Most companies will use a mathematical computation and historical mixing records.
When we look at the pantone book we note that there are 7 swatches per page, the true color is usually in the centre with additions of white going up the page and additions of black going down the page. This would explain why colors that were close matches to each other, where often 7 numbers away from each other. The introduction of chromatic order and new colors has seen these phenomena disappear lately.
The ink manufacturers that utilize cloud based recipe systems have been using us the printers as formulators for accuracy, with the option to submit a color query we are fine tuning the recipes as we use them.
Water-based systems can be a little more challenging, the option of several base types and lots of changing substrates, with white base or without, can seriously affect the shade and strength of a color.
I find most water-based printers have a unique to them library of tried and tested recipes. Most using the manufacturers recipe as a starting point and adjusting to fit substrate and coverage.
I have my favorites, and it’s all personal preference. I still think the inks are getting weaker as the colors get cleaner, and anyone that has tried to get 280c blue or Reflex Blue to look good on a white base will back me up on this.
The easiest and best solution was to run a swatch system that we send to the customer, rename the colors to ‘Macy Gray’ ‘Barry White’ ‘C-lo Green’ ‘Aloe Blacc’ ‘James Brown’ ‘Green Day’ the list goes on, please feel free to add your own ! asking the customer to pick from a closed list in a similar way we ask to pick from HTV or embroidery thread will eliminate any bad mixing as it just so happens that our bespoke swatch list matches the off the shelf inks we buy that are ready for use.
Of course now that every prospective customer has a copy of illustrator and owns a pantone book, the chances of limiting the choice to an easy mix are very slim. It is more likely they will pick the new 5,000,000 range color that means we all have to buy new pantone books and the hand me down process starts all over again.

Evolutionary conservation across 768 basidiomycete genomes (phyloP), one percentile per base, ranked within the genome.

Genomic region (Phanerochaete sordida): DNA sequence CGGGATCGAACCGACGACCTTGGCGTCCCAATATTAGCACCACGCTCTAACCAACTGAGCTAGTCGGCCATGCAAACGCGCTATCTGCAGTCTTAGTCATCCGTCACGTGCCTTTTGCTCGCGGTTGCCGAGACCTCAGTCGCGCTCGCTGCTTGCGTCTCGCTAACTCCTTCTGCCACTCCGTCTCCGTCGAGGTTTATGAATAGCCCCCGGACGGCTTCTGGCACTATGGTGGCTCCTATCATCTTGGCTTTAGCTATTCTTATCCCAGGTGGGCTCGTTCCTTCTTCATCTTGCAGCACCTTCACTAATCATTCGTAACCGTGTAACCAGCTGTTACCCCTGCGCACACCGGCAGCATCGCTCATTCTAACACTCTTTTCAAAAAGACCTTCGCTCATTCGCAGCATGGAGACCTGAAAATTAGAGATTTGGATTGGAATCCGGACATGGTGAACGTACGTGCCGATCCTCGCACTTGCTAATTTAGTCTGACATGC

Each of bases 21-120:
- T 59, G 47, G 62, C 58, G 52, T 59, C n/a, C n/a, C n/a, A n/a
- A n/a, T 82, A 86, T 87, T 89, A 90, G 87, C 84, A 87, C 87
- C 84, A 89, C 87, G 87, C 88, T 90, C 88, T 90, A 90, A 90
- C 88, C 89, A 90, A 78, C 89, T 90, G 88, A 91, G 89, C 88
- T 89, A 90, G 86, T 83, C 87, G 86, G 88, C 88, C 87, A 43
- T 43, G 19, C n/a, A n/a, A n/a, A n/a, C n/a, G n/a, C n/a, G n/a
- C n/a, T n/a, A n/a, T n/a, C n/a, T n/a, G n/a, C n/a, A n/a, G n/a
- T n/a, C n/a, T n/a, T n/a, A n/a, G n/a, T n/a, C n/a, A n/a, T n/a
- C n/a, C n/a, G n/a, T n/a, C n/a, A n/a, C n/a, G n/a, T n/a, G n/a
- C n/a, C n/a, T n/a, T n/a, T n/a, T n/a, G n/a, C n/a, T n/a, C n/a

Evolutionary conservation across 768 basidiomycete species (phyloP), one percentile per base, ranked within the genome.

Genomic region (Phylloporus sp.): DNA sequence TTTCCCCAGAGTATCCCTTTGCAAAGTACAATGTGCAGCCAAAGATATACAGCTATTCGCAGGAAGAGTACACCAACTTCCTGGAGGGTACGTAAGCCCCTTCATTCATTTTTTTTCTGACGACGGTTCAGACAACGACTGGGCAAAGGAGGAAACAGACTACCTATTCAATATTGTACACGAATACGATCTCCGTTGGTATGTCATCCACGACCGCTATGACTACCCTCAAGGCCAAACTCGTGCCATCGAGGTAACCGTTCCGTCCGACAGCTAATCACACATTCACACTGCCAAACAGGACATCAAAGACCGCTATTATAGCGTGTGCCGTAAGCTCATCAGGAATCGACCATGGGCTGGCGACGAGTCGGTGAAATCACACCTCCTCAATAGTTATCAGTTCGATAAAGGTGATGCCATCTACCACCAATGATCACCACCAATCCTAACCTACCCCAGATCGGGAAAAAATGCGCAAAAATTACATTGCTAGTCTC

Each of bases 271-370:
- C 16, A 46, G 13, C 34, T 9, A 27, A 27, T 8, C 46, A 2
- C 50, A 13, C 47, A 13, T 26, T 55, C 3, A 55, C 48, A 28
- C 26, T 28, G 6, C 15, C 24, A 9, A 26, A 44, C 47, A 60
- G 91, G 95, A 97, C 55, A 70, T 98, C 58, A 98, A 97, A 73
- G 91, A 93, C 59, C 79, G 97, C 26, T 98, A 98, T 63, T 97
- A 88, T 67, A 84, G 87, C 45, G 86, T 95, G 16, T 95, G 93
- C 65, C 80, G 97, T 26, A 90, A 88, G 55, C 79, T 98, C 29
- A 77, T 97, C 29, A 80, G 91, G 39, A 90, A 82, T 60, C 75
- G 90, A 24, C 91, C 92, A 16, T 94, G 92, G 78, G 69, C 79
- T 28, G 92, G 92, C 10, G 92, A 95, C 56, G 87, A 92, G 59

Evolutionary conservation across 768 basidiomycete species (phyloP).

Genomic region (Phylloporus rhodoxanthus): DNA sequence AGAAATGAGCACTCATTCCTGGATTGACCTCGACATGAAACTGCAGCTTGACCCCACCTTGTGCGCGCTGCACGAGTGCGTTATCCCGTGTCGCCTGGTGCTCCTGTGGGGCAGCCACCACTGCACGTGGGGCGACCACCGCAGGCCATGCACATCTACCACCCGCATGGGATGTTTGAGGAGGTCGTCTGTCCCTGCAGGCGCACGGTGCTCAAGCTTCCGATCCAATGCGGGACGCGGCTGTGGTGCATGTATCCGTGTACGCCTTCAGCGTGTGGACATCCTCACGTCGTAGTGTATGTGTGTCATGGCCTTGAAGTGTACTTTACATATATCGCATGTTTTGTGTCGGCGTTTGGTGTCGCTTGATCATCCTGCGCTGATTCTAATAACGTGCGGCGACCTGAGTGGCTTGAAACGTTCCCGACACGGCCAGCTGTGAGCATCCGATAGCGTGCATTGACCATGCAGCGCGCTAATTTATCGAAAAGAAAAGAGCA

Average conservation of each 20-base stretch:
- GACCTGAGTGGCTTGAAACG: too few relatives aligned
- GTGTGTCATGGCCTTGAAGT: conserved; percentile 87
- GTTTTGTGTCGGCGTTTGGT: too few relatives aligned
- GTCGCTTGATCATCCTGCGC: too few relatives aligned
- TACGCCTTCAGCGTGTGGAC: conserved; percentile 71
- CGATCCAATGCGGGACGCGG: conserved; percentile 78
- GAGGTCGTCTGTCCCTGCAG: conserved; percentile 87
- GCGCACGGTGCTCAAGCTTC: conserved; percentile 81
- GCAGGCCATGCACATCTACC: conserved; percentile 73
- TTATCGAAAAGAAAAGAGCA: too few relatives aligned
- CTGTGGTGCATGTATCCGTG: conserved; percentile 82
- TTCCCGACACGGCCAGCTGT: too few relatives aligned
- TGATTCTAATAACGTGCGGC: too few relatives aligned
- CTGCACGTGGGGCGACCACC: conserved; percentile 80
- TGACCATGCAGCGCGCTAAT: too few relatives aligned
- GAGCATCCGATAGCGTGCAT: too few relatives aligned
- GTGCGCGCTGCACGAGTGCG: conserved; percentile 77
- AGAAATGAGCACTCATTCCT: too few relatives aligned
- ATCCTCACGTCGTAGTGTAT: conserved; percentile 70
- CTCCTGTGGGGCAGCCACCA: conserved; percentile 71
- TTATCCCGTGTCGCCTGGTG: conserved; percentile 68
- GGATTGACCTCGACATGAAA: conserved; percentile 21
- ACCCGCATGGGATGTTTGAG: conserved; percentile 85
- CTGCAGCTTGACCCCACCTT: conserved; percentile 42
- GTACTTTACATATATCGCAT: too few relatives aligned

I believe that Pantone have made an error by not including swatches inside design software, but what do I know? I just pull ink through holes for a living.
If the customer does not supply a reference, it’s a dangerous slope! I would let the design software pick a color from its display values and tell the client that is what we will use and please check.
Trying to match from a monitor is a big error as all monitors display differently!
Correct lighting is key in color matching and the books all have two brown squares at the back to check for good lighting conditions.
A light box is the only way to control variations in opinion! TL84 was the light tube of choice as it was used in all M&S stores around the world. This made it the standard light to check colors under. Now we have LED lights that emit different temperature light and its important to check in a controlled environment.
Article written by Tony Palmer, Palmprint
Tony has more than 30 years experience in garment decoration ranging from manual screen printing on hand carousels to the operation of multi-color automatic presses. Specifically Tony is an expert on MHM Automatics, Tesoma, Exile Spyder, Douthitt CTS, Zentner, and numerous manufacturers of textile decorating equipment.